An annual survey of resident physicians conducted by AMA Insurance found that the top financial concern of current residents is paying off medical school loans.

The survey, which included 1573 resident physicians from across the United States (54% male, 46% age 25-29), identified the top 5 personal financial concerns. In addition to paying off medical school debt (34%), US residents are worried about having enough money to retire (25%), funding college expenses for their children (21%), financially providing for elderly parents (19%), and having enough of the right disability insurance in the event of an injury (19%).

When it comes to saving for retirement, 62% of those surveyed considered themselves behind; only 4% are ahead and 34% feel that they are right on track. Just over 45% of respondents shared that that had less than $25,000 in retirement savings at the time of the survey.

More than 70% of survey respondents have current medical school debt (71%); 50% of those indicate that their debt is upward of $200,000.

Despite these numbers, only 27% of physicians are using a professional financial advisor. Of those who are not (73%), the top barrier is a lack of time (34%), followed by cost (23%), not finding an advisor who is trusted (15%), and feeling like they would rather do it themselves (14%). One percent of respondents indicated that they had used a financial advisor in the past, but did not find enough value in it to continue doing so.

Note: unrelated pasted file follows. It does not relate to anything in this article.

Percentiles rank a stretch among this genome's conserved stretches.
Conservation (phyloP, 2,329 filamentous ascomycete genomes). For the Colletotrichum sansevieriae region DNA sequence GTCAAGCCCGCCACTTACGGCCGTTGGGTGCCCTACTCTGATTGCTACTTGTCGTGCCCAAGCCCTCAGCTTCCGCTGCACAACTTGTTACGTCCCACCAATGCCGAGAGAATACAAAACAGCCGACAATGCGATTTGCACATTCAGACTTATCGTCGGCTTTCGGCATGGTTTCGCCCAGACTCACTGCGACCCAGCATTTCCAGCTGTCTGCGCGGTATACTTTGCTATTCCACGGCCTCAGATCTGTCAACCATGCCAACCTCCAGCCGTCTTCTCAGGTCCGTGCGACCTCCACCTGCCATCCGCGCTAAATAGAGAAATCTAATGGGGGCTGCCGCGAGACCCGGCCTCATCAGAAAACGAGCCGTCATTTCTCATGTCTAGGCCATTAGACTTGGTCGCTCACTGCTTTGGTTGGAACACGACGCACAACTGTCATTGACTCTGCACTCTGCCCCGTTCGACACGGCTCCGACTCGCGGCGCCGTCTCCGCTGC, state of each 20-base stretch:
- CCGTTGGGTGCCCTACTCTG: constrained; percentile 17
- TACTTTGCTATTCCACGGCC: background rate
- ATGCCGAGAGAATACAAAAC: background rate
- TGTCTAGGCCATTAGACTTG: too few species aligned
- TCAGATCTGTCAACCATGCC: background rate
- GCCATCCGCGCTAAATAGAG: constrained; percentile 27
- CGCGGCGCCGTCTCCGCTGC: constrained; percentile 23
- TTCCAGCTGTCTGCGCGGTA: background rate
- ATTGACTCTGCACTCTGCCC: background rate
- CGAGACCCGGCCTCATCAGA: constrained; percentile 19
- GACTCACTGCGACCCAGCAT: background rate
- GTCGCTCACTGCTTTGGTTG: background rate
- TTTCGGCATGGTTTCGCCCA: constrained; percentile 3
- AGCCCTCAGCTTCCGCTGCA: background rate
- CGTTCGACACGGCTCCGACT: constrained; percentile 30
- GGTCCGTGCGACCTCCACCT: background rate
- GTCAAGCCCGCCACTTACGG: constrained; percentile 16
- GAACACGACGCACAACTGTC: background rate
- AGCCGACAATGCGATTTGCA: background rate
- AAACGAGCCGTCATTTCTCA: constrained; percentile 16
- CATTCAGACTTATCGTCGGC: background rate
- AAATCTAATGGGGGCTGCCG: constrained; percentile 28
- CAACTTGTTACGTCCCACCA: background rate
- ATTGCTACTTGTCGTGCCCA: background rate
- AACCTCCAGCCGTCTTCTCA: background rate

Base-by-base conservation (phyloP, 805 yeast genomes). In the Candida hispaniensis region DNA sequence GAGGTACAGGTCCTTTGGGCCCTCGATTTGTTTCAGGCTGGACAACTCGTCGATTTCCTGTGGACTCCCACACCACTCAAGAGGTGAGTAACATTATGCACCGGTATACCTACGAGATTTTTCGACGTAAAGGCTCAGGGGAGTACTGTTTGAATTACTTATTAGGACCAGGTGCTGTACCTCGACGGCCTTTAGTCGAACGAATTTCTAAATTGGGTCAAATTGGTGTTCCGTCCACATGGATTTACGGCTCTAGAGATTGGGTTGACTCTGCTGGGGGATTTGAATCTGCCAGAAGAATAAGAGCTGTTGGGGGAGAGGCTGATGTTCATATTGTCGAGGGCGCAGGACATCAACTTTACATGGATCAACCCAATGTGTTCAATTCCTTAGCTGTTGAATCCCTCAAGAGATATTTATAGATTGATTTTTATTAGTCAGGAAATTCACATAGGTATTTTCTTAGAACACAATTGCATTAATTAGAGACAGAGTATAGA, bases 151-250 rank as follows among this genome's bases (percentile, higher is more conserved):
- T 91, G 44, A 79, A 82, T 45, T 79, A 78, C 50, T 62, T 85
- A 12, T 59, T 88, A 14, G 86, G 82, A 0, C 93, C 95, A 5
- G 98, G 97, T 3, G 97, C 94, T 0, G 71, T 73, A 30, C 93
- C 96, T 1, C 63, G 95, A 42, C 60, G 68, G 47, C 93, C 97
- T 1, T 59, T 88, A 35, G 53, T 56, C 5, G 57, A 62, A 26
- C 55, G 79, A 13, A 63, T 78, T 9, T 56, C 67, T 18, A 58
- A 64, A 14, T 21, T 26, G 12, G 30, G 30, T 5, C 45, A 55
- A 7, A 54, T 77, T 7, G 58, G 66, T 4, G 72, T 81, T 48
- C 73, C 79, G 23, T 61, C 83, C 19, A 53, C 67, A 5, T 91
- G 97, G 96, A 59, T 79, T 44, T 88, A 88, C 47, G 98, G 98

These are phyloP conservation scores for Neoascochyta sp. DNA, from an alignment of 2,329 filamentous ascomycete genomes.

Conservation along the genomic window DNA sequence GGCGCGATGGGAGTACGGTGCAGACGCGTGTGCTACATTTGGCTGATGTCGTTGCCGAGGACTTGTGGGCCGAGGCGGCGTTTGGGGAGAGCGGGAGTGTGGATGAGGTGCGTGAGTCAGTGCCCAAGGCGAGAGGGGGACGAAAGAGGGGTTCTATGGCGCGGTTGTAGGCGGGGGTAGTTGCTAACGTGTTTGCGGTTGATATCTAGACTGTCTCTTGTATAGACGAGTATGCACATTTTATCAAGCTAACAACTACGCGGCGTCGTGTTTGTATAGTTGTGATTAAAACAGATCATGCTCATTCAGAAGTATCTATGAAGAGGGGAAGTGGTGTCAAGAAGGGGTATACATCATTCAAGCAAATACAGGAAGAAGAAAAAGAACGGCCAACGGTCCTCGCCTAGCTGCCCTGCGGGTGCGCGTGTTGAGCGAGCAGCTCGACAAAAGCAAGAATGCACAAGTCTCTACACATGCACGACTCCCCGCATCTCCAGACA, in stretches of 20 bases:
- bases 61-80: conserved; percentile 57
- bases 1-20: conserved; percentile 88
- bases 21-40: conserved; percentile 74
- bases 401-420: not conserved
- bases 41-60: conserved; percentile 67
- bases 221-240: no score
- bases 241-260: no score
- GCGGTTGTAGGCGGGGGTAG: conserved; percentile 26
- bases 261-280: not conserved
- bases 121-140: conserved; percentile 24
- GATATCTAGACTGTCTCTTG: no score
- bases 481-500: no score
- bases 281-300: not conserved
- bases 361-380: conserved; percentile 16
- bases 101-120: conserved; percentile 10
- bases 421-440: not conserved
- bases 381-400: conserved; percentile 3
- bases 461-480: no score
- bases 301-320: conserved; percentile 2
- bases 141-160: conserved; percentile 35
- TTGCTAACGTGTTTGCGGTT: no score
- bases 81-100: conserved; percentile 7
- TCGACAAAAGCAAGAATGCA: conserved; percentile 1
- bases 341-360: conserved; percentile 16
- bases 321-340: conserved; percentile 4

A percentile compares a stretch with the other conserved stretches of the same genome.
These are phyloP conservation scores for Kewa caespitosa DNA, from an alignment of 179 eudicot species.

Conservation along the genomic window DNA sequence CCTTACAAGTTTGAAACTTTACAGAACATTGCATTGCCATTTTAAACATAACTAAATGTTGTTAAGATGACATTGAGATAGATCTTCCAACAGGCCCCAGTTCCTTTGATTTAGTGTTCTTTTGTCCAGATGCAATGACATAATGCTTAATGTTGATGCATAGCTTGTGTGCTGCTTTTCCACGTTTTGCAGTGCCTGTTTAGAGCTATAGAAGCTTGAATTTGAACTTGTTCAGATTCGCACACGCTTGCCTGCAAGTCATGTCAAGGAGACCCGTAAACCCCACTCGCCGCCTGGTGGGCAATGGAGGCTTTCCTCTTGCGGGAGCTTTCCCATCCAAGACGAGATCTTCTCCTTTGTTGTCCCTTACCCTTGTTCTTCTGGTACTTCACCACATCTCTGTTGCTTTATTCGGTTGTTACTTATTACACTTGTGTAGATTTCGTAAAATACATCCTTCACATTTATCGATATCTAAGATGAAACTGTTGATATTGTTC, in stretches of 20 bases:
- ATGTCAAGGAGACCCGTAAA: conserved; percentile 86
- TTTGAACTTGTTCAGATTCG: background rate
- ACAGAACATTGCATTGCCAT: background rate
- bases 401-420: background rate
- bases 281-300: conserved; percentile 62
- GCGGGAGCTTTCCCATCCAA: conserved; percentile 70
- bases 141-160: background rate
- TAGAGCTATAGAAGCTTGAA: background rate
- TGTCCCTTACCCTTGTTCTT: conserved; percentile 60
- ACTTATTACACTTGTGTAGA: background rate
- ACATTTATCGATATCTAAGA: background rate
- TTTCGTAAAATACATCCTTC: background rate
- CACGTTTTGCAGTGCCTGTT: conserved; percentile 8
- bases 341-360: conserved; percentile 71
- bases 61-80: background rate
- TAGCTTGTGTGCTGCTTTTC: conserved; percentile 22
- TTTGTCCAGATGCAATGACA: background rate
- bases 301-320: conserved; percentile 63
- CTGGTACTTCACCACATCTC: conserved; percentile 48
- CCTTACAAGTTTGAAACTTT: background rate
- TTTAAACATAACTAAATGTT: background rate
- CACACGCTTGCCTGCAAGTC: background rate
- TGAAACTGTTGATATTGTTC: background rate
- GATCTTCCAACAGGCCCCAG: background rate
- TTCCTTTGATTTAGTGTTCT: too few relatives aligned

Allan Phillips, a financial advisor at Taylor Wealth Solutions and a member of the AMA Insurance Physicians Financial Partners Program, shared the top 5 financial moves that residents should make:

  • Protect your most important asset: human capital
    • Residents should ensure that they have disability, life, and umbrella liability insurance.
  • Manage debt — regardless of the source.
    • Residents should evaluate their debt in context. Paying off loans as quickly as possible is not necessarily the top priority.
  • Realistically handle spending, saving, and investing
    • Establishing a realistic budget can alleviate concerns about saving for future children or retirement.
  • Partner with a financial planner
    • Finding a trusted financial advisor should be a top priority, even during the first year of residency.
  • Prepare for your first contract
    • Good financial habits can take some of the pressure off when evaluating your first employment contract.

The complete AMA Insurance report can be found here.

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Reference

AMA Insurance Agency, Inc. 2017 Report on US Physicians’ Financial Preparedness. Resident Physician Segment. https://www.amainsure.com/research-reports/2017-financial-preparedness-resident-physicians/index.html?page=1. Published June 2017. Accessed August 2017.